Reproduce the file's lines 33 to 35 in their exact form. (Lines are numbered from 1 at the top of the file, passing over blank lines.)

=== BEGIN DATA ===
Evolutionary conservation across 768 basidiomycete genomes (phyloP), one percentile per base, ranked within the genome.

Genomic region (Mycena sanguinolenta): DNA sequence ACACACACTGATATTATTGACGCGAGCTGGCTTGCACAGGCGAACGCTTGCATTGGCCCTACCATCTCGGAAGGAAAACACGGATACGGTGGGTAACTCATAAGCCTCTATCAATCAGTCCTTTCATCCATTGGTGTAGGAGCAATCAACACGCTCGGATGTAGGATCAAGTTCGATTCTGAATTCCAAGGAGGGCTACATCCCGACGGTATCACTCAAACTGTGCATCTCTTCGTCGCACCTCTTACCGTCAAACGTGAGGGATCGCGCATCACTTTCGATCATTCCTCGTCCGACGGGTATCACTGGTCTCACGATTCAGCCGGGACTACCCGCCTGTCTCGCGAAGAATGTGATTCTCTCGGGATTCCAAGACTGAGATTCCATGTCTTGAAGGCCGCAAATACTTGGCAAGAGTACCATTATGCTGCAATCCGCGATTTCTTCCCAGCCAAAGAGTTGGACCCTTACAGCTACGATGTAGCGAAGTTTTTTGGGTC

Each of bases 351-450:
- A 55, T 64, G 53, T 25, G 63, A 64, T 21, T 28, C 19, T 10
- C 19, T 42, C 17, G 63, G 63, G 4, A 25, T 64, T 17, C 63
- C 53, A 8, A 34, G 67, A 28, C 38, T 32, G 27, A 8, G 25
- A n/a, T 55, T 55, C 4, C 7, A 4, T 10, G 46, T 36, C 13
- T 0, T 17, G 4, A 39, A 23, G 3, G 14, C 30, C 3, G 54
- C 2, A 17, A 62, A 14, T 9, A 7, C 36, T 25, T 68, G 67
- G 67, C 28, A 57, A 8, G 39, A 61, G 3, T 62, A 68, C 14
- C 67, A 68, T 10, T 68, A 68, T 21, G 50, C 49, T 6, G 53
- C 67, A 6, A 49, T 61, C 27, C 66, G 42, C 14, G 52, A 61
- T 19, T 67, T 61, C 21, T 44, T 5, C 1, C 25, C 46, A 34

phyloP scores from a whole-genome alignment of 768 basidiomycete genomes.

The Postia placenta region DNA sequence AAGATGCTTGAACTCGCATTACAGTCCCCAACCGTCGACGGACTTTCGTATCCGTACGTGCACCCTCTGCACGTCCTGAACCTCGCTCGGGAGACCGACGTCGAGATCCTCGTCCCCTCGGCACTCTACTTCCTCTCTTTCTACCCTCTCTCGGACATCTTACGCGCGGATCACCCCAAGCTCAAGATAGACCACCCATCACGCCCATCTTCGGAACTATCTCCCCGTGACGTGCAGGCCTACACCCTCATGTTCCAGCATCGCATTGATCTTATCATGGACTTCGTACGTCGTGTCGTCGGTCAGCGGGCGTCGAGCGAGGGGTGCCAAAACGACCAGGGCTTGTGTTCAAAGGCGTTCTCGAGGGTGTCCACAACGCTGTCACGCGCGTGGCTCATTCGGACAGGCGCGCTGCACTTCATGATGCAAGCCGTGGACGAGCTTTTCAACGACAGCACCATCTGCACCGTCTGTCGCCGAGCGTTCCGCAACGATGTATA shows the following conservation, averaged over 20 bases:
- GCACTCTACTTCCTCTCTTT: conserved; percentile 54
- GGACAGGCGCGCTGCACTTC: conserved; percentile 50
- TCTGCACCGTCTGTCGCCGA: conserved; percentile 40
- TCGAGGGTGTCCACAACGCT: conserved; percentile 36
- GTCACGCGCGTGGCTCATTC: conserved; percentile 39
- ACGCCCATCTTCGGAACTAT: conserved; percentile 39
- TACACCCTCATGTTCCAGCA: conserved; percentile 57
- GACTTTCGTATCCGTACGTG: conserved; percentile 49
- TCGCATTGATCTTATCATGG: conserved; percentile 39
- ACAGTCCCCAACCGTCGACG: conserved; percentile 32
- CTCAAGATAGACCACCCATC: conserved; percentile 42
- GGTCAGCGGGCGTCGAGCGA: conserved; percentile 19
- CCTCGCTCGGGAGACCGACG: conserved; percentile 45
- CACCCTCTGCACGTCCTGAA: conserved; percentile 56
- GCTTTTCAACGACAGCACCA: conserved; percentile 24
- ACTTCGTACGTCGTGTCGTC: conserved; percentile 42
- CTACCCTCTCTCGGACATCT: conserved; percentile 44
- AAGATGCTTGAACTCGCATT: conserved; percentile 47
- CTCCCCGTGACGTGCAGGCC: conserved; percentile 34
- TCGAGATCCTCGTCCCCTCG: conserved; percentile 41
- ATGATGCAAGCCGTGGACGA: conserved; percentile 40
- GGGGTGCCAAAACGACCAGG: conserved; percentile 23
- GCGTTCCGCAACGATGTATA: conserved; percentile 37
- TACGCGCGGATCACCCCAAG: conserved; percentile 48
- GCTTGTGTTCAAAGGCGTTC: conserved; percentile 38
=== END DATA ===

- AAGATGCTTGAACTCGCATT: conserved; percentile 47
- CTCCCCGTGACGTGCAGGCC: conserved; percentile 34
- TCGAGATCCTCGTCCCCTCG: conserved; percentile 41